Parents Continue to Express High Satisfaction with City Schools
The survey results indicate wide-ranging satisfaction with the City’s schools. In 2016, 95 percent of parents reported satisfaction with their child’s education, the same percentage as in 2015.
For the first time, the survey also included questions specific to parents’ experience with their child’s Pre-K for All program. Pre-K programs operate in district schools, NYC Early Education Centers, charter schools, and DOE Pre-K centers and results from all pre-K parents reflect strong partnership between parents and teachers to support student learning. 97 percent of pre-K parents were pleased with how teachers helped their children adjust to pre-K, 97 percent of parents reported satisfaction with how their child’s pre-K program welcomed their family into pre-K, and 95 percent agreed that their child’s pre-K teacher gave them helpful ideas about how they could support their child’s learning.
“This year’s survey results recognize the hard work our school leaders and teachers do every day to create supportive and rigorous classrooms,” said Schools Chancellor Carmen Fariña. “As we work towards equity and excellence in every public school across the City, parents are our partners, and it’s great to see over one million New Yorkers – including a record number of parents – sharing their input. Together, we’ll continue the progress we’ve made and make New York City the best urban school district in the nation.”
The percentage of students, teachers, and parents participating in the survey citywide increased to 63 percent, from 62 percent last year. Parent participation in the survey increased in four boroughs – from 48 percent to 49 percent in the Bronx, 50 percent to 52 percent in Brooklyn, 49 percent to 50 percent in Manhattan, and 50 percent to 53 percent in Queens – and stayed constant at 55 percent in Staten Island.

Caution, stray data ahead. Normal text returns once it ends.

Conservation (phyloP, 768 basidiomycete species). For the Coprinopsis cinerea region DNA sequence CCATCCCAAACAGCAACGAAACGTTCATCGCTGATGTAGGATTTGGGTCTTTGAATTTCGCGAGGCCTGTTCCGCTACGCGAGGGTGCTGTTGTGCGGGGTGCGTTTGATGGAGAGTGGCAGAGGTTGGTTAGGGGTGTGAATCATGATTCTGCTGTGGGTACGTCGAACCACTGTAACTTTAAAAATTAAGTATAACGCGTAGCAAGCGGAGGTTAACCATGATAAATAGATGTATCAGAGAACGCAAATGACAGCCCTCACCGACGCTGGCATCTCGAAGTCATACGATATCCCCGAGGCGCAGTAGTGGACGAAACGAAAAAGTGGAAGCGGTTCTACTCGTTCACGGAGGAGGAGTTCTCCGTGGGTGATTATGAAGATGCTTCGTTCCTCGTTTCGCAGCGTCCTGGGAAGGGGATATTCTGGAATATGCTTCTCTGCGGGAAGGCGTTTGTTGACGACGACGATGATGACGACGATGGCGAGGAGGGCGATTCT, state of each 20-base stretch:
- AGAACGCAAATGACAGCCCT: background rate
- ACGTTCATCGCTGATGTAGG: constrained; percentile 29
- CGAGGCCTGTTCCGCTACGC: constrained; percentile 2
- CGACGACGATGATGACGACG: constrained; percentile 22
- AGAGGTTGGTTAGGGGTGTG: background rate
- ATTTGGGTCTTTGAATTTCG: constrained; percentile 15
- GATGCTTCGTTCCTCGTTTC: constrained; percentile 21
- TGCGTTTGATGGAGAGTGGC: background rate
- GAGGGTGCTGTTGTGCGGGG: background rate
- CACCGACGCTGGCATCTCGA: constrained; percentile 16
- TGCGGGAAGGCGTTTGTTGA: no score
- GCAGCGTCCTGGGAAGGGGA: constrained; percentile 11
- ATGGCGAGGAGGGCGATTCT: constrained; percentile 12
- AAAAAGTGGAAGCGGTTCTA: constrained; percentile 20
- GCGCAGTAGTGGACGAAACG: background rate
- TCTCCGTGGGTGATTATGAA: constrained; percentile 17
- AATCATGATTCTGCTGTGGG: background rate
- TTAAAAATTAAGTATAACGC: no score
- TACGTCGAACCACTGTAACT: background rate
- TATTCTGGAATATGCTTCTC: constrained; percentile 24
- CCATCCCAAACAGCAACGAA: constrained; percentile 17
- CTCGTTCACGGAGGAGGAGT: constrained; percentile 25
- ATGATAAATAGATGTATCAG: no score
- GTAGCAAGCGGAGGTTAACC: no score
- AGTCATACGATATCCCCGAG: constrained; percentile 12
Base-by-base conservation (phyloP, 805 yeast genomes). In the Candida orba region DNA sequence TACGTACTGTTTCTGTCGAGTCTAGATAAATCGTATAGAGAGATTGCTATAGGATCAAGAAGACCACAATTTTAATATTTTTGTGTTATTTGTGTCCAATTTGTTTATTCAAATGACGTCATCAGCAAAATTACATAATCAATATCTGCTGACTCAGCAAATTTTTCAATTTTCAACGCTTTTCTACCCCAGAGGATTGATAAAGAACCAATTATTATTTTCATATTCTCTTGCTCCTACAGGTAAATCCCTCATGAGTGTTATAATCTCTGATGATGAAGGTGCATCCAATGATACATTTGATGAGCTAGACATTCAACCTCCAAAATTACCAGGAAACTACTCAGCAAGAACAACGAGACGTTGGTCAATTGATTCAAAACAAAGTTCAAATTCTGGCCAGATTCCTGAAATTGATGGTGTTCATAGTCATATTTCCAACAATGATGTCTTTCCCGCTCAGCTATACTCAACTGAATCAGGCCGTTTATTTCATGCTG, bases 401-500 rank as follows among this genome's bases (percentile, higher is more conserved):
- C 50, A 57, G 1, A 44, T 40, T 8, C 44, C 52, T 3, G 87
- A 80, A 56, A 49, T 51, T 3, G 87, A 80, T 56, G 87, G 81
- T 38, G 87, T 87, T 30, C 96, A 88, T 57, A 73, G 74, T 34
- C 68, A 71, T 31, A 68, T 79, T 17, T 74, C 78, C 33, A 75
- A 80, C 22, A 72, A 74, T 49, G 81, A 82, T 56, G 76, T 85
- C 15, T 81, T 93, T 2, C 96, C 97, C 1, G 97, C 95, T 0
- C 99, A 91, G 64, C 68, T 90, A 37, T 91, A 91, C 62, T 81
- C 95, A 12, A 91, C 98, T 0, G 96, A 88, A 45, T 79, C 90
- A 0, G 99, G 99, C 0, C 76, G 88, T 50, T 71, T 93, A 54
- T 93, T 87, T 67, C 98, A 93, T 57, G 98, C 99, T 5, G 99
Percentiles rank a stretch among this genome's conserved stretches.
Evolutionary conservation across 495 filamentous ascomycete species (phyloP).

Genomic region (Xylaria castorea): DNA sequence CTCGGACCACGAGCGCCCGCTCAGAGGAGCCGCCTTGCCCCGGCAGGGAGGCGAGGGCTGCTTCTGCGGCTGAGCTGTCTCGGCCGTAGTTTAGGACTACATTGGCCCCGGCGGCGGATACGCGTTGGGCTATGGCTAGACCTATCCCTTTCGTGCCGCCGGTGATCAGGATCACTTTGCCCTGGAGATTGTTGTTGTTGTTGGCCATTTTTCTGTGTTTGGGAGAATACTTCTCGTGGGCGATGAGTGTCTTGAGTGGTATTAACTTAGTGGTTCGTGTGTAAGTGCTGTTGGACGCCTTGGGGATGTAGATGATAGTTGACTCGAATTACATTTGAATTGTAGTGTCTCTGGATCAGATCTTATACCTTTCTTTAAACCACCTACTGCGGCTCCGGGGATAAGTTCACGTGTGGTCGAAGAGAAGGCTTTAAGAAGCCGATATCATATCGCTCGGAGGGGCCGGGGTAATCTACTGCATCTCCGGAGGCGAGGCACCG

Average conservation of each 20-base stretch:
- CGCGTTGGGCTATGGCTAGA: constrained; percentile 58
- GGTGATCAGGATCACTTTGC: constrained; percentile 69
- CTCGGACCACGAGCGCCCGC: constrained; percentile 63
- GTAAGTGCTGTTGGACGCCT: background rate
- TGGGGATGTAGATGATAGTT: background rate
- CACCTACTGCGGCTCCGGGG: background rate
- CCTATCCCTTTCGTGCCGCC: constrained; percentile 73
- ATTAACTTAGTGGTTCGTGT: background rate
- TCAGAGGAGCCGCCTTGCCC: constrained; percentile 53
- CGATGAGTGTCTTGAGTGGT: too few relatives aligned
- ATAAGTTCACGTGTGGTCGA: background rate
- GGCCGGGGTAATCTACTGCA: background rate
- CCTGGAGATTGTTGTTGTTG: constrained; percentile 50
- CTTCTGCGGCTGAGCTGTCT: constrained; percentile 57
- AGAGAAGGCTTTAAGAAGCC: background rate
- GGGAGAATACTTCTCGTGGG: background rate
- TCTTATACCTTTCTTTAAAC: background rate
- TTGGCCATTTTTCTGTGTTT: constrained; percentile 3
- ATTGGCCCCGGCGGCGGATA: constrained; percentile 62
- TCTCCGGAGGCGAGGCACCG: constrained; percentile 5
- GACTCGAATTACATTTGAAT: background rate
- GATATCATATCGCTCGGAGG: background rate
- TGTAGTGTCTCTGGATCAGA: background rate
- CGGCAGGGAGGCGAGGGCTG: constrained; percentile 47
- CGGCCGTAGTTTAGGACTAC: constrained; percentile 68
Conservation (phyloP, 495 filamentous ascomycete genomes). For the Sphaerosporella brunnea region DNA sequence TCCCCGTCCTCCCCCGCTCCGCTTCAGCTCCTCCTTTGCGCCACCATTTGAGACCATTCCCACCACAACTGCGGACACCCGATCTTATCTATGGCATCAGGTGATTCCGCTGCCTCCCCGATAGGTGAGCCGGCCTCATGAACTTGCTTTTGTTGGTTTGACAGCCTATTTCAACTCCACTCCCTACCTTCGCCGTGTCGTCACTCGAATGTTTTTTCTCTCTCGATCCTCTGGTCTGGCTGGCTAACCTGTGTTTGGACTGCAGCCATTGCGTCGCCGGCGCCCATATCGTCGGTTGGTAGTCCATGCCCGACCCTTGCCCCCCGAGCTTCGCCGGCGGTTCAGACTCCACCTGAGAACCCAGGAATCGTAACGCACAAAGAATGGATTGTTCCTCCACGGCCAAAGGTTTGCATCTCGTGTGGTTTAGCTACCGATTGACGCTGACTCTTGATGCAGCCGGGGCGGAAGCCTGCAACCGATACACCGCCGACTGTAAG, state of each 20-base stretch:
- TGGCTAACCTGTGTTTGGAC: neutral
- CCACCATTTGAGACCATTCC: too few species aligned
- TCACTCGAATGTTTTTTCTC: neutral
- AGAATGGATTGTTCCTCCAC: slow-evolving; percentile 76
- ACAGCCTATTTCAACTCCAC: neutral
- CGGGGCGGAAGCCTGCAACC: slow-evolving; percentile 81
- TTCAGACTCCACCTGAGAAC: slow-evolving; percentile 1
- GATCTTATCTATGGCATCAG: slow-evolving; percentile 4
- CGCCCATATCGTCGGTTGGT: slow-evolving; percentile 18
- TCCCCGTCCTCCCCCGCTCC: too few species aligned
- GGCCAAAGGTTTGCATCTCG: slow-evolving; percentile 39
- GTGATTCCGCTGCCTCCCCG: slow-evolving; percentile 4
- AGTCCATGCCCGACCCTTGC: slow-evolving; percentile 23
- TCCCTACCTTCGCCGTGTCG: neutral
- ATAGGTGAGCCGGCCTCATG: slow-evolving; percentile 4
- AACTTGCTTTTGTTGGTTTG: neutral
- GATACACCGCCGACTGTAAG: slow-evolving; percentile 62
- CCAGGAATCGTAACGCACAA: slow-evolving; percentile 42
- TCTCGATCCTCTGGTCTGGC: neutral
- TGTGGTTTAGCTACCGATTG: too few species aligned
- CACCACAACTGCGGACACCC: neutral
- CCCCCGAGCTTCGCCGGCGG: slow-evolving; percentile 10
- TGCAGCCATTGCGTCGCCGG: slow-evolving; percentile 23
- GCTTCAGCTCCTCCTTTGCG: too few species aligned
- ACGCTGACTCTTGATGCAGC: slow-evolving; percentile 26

For the second year in a row, the survey was aligned to the six core elements of the Framework for Great Schools: rigorous instruction, collaborative teachers, supportive environment, effective school leadership, strong family-community ties, and trust. Together, these elements form a robust foundation for student achievement and allow communities to clearly identify and address areas of improvement. In collaboration with the Research Alliance for New York City Schools, this year’s survey was refined to ensure actionable, Framework-aligned feedback about each school.
“It’s exciting to see a record number of students, parents and teachers as partners in learning and improvement. Our annual School Survey provides the feedback necessary to create tools that support a whole-school effort to identify promising practices, challenges, and ultimately work hand-in-hand to try new things and keep improving,” said Phil Weinberg, Deputy Chancellor for Teaching and Learning.
“We are pleased to continue our partnership with the NYC Department of Education to ensure that the School Survey is a useful tool for assessing school capacity. We look forward to continuing this important work, providing meaningful feedback on each school’s capacity to support effective teaching and learning as measured by the Framework elements,” said James Kemple, Executive Director, Research Alliance for New York City Schools at New York University.
“New York City’s leaders in early education have taken a bold step here by putting together the kind of rich information that parents are seeking to identify the best pre-K program for their child and family,” said Pamela Morris, a pre-K researcher and Vice Dean of Research and Faculty Affairs at New York University. “What is so impressive about this is that it represents part of a larger commitment to the use of information to strengthen the Pre-K for All program. The City continues to be at the forefront of such efforts nationwide.”
Survey respondents also showed continued satisfaction with the Schools Chancellor. This year, 76 percent of parents were satisfied with the Schools Chancellor, up from 72 percent in 2013.
The survey’s questions and results can be found on the nyc school survey website.